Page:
UK Nonlinear News , November 1997.

Report: Multi-bump meeting at the Lorentz Centre, Leiden

by Alan Champneys

Department of Engineering Mathematics, University of Bristol.
email: a.r.champneys@bristol.ac.uk.

The Lorentz Center at the University of Leiden, The Netherlands ( http://www.wi.leidenuniv.nl/~vorst/lorentz.html) is currently running a programme in `Dynamical Systems and Pattern Formation' from 15th September to 15th November. The program involves a visitor program and a series of workshops coinciding with Professor Jack Hale's visit as the Kloosterman Professor at the Mathematical Institute in Leiden during the Fall of 1997

The Lorentz Center is a study center, rather like the Newton Institute in Cambridge. specifically aimed at organising longer periods of concentration in astronomy, mathematics, physics and computer science. The Center is housed on the third floor of the modernistic tilting(!) ``Oortgebouw'' building. Its 25 offices, all of them supplied with workstations, common room with exceptionally comfortable sofas, and full secretarial support offer an ideal environment for research collaboration and interaction.

The program on pattern formation has been centred around six 2-4 day workshops organised by different groups on topics of current interest:

1) Finite dimensional dynamical systems, September 29 - October 1, H.W. Broer and G. Vegter.

2) Multi-bump solutions, October 6 - October 9, A. Doelman, L.A. Peletier and R.C.A.M. van der Vorst

3) Dynamics of differential equations with delays, October 13 - October 15, J.K. Hale and S.M. Verduyn-Lunel.

4) Operators and dynamical systems, October 23 - October 25, Ph. Clement, M.A. Kaashoek and S.M. Verduyn-Lunel.

5) Interactions in space: improving the mean field approximation, October 29 - November 1, O. Diekmann and J.A.J. Metz.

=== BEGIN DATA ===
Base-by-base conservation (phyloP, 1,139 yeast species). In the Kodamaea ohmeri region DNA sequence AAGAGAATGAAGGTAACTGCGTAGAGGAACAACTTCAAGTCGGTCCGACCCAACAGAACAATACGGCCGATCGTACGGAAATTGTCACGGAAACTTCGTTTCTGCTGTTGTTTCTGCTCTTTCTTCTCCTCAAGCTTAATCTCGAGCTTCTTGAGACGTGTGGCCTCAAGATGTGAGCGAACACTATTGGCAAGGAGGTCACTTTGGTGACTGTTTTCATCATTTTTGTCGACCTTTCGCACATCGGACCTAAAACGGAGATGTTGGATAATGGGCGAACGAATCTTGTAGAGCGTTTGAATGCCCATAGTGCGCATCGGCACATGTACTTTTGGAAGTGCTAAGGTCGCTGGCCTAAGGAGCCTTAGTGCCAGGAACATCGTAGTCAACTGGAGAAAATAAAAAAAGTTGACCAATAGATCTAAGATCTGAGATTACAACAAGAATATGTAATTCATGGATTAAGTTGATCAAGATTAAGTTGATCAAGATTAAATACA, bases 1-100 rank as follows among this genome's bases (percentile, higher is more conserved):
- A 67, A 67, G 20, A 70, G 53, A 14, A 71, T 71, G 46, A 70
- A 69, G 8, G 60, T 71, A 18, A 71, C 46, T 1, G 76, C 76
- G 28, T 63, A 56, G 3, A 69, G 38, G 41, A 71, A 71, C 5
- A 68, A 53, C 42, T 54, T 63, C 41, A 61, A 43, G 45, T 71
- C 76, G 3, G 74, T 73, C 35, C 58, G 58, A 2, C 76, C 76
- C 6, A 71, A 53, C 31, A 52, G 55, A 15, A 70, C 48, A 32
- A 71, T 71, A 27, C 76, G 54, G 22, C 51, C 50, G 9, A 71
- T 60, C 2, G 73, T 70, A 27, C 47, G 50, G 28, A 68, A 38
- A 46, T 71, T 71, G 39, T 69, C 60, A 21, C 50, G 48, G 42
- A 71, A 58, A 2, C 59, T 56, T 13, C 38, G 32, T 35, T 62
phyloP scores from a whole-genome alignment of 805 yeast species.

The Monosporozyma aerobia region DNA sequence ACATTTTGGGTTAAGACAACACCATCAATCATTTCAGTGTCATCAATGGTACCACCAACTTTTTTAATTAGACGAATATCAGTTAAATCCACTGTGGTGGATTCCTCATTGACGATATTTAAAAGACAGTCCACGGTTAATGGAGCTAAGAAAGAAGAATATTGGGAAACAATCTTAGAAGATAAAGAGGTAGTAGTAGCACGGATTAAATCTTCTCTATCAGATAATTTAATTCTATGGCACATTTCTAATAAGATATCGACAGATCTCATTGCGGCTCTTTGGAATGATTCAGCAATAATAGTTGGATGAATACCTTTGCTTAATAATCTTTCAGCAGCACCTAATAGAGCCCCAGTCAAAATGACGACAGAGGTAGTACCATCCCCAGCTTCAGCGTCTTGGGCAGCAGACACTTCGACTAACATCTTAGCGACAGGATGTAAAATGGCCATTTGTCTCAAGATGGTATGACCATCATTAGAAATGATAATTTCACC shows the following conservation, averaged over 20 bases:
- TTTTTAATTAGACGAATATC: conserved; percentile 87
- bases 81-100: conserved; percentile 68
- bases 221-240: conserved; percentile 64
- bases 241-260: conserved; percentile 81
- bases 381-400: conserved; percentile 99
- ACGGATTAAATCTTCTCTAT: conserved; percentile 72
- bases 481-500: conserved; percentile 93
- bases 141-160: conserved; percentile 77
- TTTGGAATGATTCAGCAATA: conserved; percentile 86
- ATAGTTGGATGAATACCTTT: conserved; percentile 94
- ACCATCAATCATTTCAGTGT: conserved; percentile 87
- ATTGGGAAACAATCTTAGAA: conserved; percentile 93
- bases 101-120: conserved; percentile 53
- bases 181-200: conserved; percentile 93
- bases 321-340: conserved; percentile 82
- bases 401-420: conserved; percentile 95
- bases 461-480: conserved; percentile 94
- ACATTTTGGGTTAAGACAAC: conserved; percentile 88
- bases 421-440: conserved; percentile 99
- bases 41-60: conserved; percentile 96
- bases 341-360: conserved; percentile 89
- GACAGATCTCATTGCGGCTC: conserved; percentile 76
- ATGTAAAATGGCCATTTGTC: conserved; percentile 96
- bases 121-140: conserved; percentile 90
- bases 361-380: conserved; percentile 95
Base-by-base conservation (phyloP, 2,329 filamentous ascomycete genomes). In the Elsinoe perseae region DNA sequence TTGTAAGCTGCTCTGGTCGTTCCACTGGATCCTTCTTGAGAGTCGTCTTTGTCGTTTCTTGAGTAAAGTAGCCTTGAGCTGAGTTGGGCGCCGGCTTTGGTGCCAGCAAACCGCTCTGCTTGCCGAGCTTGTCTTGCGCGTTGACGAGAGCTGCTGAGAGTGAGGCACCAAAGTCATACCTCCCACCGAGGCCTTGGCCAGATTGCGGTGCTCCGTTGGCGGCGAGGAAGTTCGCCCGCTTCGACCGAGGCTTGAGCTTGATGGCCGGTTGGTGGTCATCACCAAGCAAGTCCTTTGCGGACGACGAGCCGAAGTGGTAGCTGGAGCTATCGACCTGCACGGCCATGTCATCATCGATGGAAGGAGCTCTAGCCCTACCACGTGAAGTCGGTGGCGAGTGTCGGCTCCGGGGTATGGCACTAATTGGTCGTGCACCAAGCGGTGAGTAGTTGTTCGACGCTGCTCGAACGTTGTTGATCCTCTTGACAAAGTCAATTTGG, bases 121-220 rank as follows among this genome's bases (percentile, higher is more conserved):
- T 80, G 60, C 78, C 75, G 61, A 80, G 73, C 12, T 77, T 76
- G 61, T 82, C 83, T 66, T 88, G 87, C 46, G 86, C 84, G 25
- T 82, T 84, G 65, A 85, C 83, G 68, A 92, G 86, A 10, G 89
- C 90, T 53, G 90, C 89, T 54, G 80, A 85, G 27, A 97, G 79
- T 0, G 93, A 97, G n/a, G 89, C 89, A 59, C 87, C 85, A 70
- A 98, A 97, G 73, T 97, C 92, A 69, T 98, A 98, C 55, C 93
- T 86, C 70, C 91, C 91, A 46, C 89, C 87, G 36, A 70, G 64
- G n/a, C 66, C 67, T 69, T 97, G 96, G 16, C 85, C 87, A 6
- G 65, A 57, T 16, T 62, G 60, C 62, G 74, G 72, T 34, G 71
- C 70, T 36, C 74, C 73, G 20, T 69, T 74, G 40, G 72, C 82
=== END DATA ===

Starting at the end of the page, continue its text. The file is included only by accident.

6) Interfaces and parabolic regularisation, November 5 - November 7, C.J. van Duijn and J. Hulshof

Several researchers from the Universities of Bath and Bristol attended the meeting on Multi-bump solutions. John Toland, in one of the main evening lectures, presented results on a new variational formulation of the steady water wave problem which was further amplified in a presentation by Boris Buffoni. Alan Champneys presented results on homoclinic orbits to saddle centre equilibria with application in nonlinear optics, and Mark Peleter, although sadly ill for his presentation, was due to talk on new work with Chris Budd and Giles Hunt on a 1D PDE formulation of geological folding.

The meeting brought together an exciting mixture of new methods and problems around the timely topic of the existence and stability of multi-hump homoclinic, heteroclinic and periodic solutions of ODEs and PDEs. The field has undergone rapid progress in recent years and it was stimulating to see the range of different mathematical approaches; e.g. variational methods, shooting, numerics, Evans function approach for stability, singular perturbations, and enhanced Melnikov-type techniques. A recurring theme was problems which are fourth-order in space (or coupled systems of second order problems); e.g. the Extended Fischer Kolmogorov, Swift-Hohenberg and 5th-order KdV equations, and several different problems in nonlinear optics, phase transitions and fluid mechanics.

The environment and the relaxed scheduling of talks meant that genuine interaction took places across methods and applications. The organisers should be congratulated for a meeting that more than fulfilled its potential!

UK participants at other workshops in the programme have included/will include S. van Strien (Warwick) at the first workshop; H. Logemann (Bath) at the meeting on delays; D. Rand & M. Kirkilionis, (Warwick) at the fifth workshop; and Chris Budd & Victor Galaktinov (Bath) and J.R. King (Nottingham) at the final meeting.


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